Europe Learns to Worry as Putin Pressures By


By Geoffrey Smith — Russia is set to invade a European neighbor for the third time in 14 years. Unlike the last two, this one could have a real economic impact. In August 2008, it didn’t matter to the global economy that Russia invaded Georgia. Oil prices were collapsing rapidly, but the world was far more concerned about the collapse of the US financial system.

In February 2014, when Russia invaded Ukraine, annexed the Crimean peninsula and established two small puppet states in the east of the country, the West noticed enough to impose a few sanctions but barely enough to move the dial.

Then, as now, the risks of applying an appropriate sanction for Europe’s most naked aggression since World War II were serious enough to preclude a convincing response. Threats to exclude Russian banks from the SWIFT international payment system were quickly dropped when the United States realized this could hasten the end of the dollar’s dominance in global financial markets. And a European Union still struggling with the aftermath of a sovereign debt crisis was in no condition to punish the Russian ruling class by selling them less alcohol, cars and luxury goods.

Europe’s economic vulnerability is again at the heart of the problem today. Only this time it’s more acute: Unless the continent can quickly tap into additional Russian supplies, it will almost certainly have to impose rationing by the end of winter. With household supply taking priority in such circumstances, it is industrial energy users who will be forced out of business – as they have been, in fact, by the quadrupling of spot market prices last year. last when the current crisis began to unfold.

All of this is possible as gas storage facilities in Europe are at their lowest on record for this time of winter, at just 46.8% full according to data from industry association Gas Infrastructure Europe. Normally, it takes until mid-February for typical seasonal drawdowns to reach this level.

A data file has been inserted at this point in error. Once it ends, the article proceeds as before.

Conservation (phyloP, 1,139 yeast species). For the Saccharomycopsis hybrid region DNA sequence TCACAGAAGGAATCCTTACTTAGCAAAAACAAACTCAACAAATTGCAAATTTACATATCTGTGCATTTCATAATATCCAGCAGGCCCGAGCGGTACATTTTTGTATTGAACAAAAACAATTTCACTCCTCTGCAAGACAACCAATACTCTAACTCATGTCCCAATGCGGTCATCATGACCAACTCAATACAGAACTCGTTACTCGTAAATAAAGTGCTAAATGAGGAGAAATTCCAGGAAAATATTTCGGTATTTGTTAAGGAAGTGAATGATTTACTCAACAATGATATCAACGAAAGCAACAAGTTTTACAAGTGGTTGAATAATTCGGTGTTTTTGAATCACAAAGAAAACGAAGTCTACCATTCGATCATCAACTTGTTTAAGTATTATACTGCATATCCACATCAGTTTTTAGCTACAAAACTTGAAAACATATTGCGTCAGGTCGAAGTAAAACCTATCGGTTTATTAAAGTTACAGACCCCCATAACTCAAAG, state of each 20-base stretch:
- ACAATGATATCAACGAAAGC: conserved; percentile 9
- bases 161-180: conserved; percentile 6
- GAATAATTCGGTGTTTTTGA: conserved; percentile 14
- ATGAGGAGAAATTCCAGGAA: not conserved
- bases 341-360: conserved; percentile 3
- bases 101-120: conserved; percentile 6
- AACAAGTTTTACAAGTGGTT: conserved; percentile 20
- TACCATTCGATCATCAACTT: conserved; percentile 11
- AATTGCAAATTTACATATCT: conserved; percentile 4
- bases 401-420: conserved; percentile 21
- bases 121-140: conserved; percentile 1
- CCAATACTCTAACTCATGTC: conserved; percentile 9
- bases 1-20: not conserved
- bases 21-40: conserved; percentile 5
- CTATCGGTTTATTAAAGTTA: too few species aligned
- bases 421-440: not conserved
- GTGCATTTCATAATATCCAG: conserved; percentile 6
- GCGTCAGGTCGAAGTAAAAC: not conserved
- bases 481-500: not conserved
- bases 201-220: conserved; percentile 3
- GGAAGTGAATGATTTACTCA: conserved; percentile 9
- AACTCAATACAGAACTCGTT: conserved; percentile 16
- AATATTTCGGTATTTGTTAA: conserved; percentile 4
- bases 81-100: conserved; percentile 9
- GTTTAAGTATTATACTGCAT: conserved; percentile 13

Russia is withholding all but the bare minimum of gas from its European customers until Germany gives final approval to the Nord Stream 2 pipeline. quadrupled short-term futures last year.

However, the new German government – ​​and in particular its foreign minister, Annalena Baerbock – is less beholden to German industry than the previous one under Angela Merkel. And while Baerbock herself told a press conference that Russian gas will be needed for years as Germany transitions to cleaner energy, many of her Green Party colleagues don’t want that at all. the pipeline is put into service. For them, rising energy prices are a valuable tool to force buyers of fossil fuels to bear the costs of climate change that have so far been borne by insurers and taxpayers.

After the hit to industrial production, there will be second-round effects, both on consumer spending and on corporate balance sheets. Governments across Europe are already scared of the massive rise in household energy bills to come. Over the weekend, the French president ordered Electricité de France to sell more of its electricity at a very favorable price compared to market rates. EDF (PA:) shares fell more than 23%, their biggest one-day drop on record. In the UK, the lifting of the energy price cap in April threatens to end popular support for Boris Johnson’s government among the less well-off voters who put him in office.

In Italy, which imports almost all of its fossil energy, Mario Draghi’s government has already spent around €8bn subsidizing household energy spending since July and now plans to hit energy companies with higher taxes. . The country’s budget deficit could widen another 30 billion euros as the country tries to cushion the impact, according to Matteo Salvini, leader of the right-wing Lega party.

Spain’s socialist government is also planning clawbacks from the energy and utilities sector, but the risk in the eurozone is that slowing growth and a sharp rise in energy subsidies will blow another hole in public finances. A year ago, nobody would have cared, because the European Central Bank was willing to buy all of the net debt issued by eurozone states. But today, with inflation at an all-time high of over 5%, that seems less certain.

The ECB said it would likely start tapering its bond purchases from April and that no interest rate hikes would be needed this year. But bond markets are already betting – like the Federal Reserve – that it will be forced to tighten monetary policy faster than it expects in order to contain inflation.

This sets the stage for a noisy debate in Frankfurt over the next two months that will have repercussions on the bond, credit and equity markets. Anyone who, like Dr Strangelove, has learned to stop worrying in the past two years may – like the great scientist himself – find out that they were wrong in doing so.

Daniel K. Denny